GameMaker: get/set variable value by name

This is an average-length post covering the aspects of reading/writing variables by their name (as string) in each version of GameMaker.

First things first

Before we start, consider the following: do you really need to access variables by names? Since the entire concept is part of reflection, it isn't the fastest, and neither something that you should do often. To highlight a few common cases:

  • If your variables of interest end in numbers (v1, v2, ...), you might want to use arrays instead. As in, seriously.
  • If you intend to add/manipulate entirely arbitrary variables (e.g. names input by user), you might want ot use ds_maps instead.
  • If you intend to make "a reference" to a variable, you could either wrap it into a 1-element array... or reconsider if and why do you need to do that at all.

Obviously, there are also valid use cases, which is why this post was written.

GameMaker ≤ 8.1

Older versions of GameMaker only ran in interpreted mode on Windows and had a set of variable_local_ and variable_global_ functions, which could be used to variously work with local (instance) and global variables accordingly.

Therefore you could do

some = 4;
val = variable_local_get("some"); // 4
variable_local_set("some", 5);
show_debug_message(some); // 5

and that would have worked fine.

GameMaker: Studio

GM:S brought nearly countless additions to GameMaker, including compilation to JS for making HTML5 games with the program.

However, YoYo Games had made a fairly reasonable decision of not writing a GML->JavaScript compiler (or interpreter) in JS itself, which meant that the interpreter-related functions had to go, variable_ functions included.

And so it would have seemed like this functionality is now gone for good. But, not all is bad. Since GML is still a dynamic language, if you know that there is a variable of kind on an instance, you can read it from anywhere via direct .field access. Therefore, you could very well just have a little script that compares a variable name to each name that you could need and returns it (from the instance running the script) if that is so:

/// variable_self_get(name)
switch (argument0) {
    case "test": return test;
    case "some": return some;
    case "x": return x;
    // ...
    default: show_error("variable_self_get: " + argument0 + " is not a known variable.", true);
}

Of course, if you have many variables, this can get a bit slow(-ish), since a switch on strings can only compare them one by one. So there's a fancier trick: first you make a set of scripts with names matching variable names (prefixed) that can read/write the according variables:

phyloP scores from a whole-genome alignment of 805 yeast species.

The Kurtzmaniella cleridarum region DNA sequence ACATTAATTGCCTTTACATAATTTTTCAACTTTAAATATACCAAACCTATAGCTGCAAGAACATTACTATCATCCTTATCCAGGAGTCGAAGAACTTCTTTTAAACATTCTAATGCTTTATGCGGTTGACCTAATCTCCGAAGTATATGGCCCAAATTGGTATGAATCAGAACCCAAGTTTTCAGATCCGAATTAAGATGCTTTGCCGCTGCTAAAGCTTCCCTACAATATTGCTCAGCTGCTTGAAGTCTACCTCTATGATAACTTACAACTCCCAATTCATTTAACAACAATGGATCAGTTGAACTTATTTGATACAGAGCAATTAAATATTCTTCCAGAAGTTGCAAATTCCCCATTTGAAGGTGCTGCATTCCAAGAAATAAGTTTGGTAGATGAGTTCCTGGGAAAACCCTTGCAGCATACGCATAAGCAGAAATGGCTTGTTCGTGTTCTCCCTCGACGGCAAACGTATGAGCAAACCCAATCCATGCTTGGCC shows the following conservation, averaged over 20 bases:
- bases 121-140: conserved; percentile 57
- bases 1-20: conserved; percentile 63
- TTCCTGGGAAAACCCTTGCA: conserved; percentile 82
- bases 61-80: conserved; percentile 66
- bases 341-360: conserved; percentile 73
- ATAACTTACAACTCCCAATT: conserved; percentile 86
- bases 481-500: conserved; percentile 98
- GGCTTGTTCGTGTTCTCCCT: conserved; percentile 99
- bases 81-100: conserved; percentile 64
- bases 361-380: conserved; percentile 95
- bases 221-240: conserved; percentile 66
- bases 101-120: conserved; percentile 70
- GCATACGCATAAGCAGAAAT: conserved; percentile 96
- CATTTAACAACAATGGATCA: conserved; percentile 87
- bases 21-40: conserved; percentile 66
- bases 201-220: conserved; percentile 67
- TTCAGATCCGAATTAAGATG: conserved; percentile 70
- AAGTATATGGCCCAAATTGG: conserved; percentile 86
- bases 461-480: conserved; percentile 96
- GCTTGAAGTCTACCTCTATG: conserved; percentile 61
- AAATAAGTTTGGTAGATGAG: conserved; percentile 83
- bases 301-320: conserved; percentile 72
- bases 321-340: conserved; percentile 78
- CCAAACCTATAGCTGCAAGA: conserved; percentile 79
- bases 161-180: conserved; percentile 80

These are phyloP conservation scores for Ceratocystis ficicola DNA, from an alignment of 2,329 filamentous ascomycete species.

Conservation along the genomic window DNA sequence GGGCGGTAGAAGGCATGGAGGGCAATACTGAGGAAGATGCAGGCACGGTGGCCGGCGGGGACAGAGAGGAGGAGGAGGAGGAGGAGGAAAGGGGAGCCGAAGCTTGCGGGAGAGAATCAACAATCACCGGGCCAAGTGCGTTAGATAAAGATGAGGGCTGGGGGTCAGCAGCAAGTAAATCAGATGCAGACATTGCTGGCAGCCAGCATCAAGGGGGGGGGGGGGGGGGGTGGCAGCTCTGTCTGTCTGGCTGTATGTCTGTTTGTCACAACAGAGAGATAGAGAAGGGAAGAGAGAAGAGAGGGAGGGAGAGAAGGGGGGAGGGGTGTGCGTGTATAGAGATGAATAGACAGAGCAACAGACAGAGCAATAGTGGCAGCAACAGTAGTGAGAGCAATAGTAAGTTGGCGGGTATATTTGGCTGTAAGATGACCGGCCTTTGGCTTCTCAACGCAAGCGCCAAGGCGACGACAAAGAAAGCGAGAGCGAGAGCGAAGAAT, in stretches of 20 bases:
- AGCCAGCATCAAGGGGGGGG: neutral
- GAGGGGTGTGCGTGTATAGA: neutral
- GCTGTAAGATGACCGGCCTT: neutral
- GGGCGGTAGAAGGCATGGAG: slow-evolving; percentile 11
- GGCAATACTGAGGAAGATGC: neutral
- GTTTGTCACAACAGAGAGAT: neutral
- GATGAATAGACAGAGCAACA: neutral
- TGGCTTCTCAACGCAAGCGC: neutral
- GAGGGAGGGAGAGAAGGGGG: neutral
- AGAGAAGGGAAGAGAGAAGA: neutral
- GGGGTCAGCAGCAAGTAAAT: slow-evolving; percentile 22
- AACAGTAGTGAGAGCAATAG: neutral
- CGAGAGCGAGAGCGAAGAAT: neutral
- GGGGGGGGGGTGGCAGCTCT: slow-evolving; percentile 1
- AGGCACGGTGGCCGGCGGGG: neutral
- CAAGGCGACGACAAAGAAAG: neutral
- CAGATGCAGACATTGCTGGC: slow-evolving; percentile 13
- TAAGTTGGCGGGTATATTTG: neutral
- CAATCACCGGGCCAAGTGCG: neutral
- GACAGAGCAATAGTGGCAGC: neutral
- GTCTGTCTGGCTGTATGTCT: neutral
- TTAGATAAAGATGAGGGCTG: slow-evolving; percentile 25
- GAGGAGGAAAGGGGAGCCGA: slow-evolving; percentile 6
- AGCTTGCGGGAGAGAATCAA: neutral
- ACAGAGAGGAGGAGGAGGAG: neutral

/// vget_some()
return some;
/// vset_some(value)
some = argument0;

And you make a script that assembles a pair of ds_maps for quick lookup of them:

/// variable_self_init()
global.g_get = ds_map_create();
global.g_set = ds_map_create();
for (var i = 0; script_exists(i); i++) {
    var s = script_get_name(i);
    if (string_length(s) > 5) {
        if (string_copy(s, 1, 5) == "vget_") {
            global.g_get[?string_delete(s, 1, 5)] = i;
        } else if (string_copy(s, 1, 5) == "vset_") {
            global.g_set[?string_delete(s, 1, 5)] = i;
        }
    }
}

And make two scripts to wrap retrieval and execution of a script from the according map to get or set the variable by it's name:

/// variable_self_get(name)
return script_execute(global.g_get[?argument0]);
/// variable_self_set(name, value)
script_execute(global.g_set[?argument0], argument1);

Enabling you to do

some = 4;
val = variable_self_get("some"); // 4
variable_self_set("some", 5);
show_debug_message(some); // 5

Much like you would in older versions with variable_local_* functions.

A point for criticism for this approach is that you have to define those small helper scripts for each variable name of interest, but that can be helped with a small code generator:

(add variables to the left field and copy the generated code for scripts from the right field into a GML file. Importing the file into a project will unpack individual scripts from it automatically)

All in all, while it takes some workarounds, the end result is good enough for most purposes.

GameMaker Studio 2

The newest version of GameMaker brings back the variable_ functions, albeit in a slightly different form - variable_instance_ functions take an instance to check the variable in, meaning that for the same code you would do

some = 4;
val = variable_instance_get(self.id, "some"); // 4
variable_instance_set(self.id, "some", val + 1);
show_debug_message(some); // 5

It is not known if this is going to be also introduced into the last feature update for GMS 1.x, as there may have been some substantial structural differences to set the two apart.

In conclusion

While not always necessary for tasks, variables can be both read and written by their (string) name in all versions of GameMaker, permitting for curious things if used with care.

Have fun!

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